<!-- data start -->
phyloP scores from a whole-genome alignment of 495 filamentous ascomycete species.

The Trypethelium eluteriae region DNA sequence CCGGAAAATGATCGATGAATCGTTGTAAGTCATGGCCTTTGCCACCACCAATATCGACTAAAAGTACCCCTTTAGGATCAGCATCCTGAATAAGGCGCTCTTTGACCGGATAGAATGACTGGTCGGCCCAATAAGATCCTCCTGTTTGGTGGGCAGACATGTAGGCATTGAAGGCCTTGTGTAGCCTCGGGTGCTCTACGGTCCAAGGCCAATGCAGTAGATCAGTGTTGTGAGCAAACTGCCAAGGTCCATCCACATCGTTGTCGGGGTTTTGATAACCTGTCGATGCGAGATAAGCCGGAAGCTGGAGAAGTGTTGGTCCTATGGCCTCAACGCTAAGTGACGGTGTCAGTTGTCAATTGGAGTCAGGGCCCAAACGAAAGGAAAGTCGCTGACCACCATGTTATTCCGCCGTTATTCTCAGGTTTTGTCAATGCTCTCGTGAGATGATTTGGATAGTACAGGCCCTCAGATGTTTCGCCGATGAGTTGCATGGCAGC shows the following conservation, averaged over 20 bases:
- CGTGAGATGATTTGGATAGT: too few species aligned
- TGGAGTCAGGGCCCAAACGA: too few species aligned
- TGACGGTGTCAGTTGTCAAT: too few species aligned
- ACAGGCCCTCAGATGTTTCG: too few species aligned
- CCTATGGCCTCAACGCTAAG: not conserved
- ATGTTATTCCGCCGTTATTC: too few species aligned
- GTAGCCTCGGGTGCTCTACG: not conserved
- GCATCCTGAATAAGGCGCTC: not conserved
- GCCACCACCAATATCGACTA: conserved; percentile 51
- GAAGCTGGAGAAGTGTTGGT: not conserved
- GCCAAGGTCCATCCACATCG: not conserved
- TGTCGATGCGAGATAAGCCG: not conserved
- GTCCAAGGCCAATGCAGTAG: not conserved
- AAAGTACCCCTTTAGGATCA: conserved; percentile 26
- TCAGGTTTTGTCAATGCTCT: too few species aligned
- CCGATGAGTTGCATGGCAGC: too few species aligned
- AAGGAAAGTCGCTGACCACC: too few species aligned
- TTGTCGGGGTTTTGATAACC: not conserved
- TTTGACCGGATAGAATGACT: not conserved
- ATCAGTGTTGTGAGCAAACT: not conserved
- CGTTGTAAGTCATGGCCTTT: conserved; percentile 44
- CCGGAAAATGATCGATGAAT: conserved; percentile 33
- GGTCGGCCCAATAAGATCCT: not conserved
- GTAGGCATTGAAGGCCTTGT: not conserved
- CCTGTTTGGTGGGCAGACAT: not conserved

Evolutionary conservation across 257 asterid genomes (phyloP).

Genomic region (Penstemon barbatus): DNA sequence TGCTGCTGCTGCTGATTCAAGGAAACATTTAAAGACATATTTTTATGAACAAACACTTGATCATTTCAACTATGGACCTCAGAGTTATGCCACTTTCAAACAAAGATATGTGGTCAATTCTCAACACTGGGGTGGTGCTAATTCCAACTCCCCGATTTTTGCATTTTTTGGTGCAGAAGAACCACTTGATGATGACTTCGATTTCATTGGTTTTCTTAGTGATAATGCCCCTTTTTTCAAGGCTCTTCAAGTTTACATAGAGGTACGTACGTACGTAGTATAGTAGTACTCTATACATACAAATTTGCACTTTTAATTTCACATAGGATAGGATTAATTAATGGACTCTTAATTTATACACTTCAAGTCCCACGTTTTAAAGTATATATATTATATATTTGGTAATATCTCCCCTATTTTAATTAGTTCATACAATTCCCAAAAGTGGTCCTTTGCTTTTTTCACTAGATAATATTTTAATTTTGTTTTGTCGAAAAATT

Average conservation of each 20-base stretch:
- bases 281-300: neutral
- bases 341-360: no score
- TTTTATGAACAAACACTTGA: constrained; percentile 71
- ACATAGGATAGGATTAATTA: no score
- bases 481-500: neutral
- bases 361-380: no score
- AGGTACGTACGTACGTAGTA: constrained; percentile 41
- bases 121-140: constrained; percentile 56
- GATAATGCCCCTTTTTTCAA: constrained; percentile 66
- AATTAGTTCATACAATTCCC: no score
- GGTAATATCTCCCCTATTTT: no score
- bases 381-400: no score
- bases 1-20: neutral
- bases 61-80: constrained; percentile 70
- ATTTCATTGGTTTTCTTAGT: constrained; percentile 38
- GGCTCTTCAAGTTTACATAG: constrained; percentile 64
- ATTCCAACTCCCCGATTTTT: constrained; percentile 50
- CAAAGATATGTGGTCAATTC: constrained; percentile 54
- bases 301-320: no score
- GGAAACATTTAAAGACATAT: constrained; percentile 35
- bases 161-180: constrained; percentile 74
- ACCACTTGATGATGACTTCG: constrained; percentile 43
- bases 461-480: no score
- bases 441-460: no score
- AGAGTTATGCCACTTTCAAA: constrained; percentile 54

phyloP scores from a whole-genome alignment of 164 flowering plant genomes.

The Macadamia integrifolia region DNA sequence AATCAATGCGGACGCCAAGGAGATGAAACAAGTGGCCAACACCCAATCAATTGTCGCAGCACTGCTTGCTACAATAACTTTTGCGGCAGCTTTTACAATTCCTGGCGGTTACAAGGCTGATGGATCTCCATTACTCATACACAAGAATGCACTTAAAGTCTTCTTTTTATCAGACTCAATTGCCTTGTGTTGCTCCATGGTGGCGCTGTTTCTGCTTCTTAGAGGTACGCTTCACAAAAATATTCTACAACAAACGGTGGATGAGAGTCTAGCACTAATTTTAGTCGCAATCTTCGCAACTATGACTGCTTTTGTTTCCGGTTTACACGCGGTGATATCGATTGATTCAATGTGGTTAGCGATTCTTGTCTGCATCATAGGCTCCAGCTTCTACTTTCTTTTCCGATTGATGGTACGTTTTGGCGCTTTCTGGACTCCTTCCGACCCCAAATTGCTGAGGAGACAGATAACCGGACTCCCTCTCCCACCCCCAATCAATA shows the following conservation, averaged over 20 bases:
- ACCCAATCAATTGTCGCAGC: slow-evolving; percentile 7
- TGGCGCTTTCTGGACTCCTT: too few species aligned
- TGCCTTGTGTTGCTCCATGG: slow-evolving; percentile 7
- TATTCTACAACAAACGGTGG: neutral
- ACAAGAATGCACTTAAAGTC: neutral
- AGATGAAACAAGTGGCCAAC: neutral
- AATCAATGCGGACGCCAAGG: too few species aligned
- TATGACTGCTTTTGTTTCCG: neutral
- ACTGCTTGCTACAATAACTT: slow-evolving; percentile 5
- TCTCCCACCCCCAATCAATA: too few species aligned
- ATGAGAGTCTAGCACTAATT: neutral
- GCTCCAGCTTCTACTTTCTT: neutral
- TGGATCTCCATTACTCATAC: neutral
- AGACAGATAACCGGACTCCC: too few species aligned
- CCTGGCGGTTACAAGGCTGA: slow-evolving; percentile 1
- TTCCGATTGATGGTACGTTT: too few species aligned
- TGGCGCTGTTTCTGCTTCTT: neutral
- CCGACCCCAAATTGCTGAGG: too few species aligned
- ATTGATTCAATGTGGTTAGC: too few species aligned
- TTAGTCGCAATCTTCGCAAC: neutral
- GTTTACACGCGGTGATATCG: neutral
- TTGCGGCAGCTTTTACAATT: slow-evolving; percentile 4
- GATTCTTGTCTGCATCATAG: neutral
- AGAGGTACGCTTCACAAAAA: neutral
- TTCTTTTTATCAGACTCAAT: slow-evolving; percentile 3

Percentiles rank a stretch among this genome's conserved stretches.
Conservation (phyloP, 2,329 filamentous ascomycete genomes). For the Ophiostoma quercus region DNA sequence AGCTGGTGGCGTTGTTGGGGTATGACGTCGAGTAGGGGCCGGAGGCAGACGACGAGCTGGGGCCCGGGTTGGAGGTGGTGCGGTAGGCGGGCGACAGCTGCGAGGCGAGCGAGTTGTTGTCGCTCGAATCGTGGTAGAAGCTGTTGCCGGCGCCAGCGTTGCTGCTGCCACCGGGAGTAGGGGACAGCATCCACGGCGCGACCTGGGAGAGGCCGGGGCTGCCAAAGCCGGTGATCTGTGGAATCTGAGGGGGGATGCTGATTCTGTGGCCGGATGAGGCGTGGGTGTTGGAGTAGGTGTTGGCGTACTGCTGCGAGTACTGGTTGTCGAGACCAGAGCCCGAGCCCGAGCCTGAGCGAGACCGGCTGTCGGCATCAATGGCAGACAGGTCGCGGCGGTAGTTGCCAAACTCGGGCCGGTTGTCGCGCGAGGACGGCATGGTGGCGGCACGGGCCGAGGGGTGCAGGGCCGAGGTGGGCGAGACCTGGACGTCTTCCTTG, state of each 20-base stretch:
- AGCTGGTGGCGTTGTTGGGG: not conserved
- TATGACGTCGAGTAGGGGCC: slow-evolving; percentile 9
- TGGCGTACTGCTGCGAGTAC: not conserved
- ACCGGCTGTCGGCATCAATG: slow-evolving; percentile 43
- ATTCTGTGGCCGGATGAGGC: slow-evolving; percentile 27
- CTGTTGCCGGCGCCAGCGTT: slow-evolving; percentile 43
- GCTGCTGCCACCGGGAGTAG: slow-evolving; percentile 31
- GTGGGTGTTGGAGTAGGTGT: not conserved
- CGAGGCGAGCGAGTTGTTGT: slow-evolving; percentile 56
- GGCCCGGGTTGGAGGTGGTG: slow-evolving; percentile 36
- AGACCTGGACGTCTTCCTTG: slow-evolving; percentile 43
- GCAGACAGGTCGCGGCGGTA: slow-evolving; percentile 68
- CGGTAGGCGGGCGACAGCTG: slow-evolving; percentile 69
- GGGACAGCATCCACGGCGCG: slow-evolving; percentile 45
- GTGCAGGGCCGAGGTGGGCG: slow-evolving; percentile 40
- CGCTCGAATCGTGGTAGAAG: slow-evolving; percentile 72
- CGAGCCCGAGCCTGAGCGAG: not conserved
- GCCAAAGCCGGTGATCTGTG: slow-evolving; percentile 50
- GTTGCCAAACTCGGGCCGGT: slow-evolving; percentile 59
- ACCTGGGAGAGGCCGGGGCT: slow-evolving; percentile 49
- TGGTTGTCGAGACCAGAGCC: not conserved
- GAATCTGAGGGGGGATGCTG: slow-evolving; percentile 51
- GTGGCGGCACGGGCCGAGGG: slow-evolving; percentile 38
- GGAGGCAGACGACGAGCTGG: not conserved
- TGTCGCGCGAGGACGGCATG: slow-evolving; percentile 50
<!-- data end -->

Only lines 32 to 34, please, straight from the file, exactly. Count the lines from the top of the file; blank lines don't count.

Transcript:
- bases 341-360: no score
- TTTTATGAACAAACACTTGA: constrained; percentile 71
- ACATAGGATAGGATTAATTA: no score